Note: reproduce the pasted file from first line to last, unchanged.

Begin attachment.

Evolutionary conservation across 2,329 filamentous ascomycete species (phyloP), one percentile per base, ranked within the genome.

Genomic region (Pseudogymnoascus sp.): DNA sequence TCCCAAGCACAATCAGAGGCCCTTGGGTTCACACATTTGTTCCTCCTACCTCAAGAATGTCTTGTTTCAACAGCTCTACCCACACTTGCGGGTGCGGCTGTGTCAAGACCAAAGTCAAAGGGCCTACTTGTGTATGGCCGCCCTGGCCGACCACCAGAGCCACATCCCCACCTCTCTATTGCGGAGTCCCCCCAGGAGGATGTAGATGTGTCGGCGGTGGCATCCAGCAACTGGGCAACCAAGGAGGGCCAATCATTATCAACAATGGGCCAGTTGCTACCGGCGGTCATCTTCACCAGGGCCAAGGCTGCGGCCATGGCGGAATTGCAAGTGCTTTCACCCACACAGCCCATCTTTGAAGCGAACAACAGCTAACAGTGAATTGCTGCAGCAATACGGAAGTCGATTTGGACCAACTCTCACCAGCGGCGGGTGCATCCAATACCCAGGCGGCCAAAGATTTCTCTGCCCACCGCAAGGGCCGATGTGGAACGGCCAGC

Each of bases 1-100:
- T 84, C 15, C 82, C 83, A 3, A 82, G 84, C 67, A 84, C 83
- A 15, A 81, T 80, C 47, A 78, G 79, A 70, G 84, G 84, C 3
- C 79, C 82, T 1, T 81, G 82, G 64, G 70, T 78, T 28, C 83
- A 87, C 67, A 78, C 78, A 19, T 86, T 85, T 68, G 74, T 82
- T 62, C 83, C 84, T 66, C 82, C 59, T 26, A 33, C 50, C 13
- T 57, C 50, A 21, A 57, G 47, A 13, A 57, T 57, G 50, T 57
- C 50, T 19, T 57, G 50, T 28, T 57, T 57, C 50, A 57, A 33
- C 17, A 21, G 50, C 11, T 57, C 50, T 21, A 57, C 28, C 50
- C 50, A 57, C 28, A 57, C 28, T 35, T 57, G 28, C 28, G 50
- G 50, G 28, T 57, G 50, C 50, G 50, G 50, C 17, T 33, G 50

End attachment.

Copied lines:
Evolutionary conservation across 2,329 filamentous ascomycete species (phyloP), one percentile per base, ranked within the genome.

Genomic region (Pseudogymnoascus sp.): DNA sequence TCCCAAGCACAATCAGAGGCCCTTGGGTTCACACATTTGTTCCTCCTACCTCAAGAATGTCTTGTTTCAACAGCTCTACCCACACTTGCGGGTGCGGCTGTGTCAAGACCAAAGTCAAAGGGCCTACTTGTGTATGGCCGCCCTGGCCGACCACCAGAGCCACATCCCCACCTCTCTATTGCGGAGTCCCCCCAGGAGGATGTAGATGTGTCGGCGGTGGCATCCAGCAACTGGGCAACCAAGGAGGGCCAATCATTATCAACAATGGGCCAGTTGCTACCGGCGGTCATCTTCACCAGGGCCAAGGCTGCGGCCATGGCGGAATTGCAAGTGCTTTCACCCACACAGCCCATCTTTGAAGCGAACAACAGCTAACAGTGAATTGCTGCAGCAATACGGAAGTCGATTTGGACCAACTCTCACCAGCGGCGGGTGCATCCAATACCCAGGCGGCCAAAGATTTCTCTGCCCACCGCAAGGGCCGATGTGGAACGGCCAGC

Each of bases 1-100:
- T 84, C 15, C 82, C 83, A 3, A 82, G 84, C 67, A 84, C 83
- A 15, A 81, T 80, C 47, A 78, G 79, A 70, G 84, G 84, C 3
- C 79, C 82, T 1, T 81, G 82, G 64, G 70, T 78, T 28, C 83
- A 87, C 67, A 78, C 78, A 19, T 86, T 85, T 68, G 74, T 82
- T 62, C 83, C 84, T 66, C 82, C 59, T 26, A 33, C 50, C 13
- T 57, C 50, A 21, A 57, G 47, A 13, A 57, T 57, G 50, T 57
- C 50, T 19, T 57, G 50, T 28, T 57, T 57, C 50, A 57, A 33
- C 17, A 21, G 50, C 11, T 57, C 50, T 21, A 57, C 28, C 50
- C 50, A 57, C 28, A 57, C 28, T 35, T 57, G 28, C 28, G 50
- G 50, G 28, T 57, G 50, C 50, G 50, G 50, C 17, T 33, G 50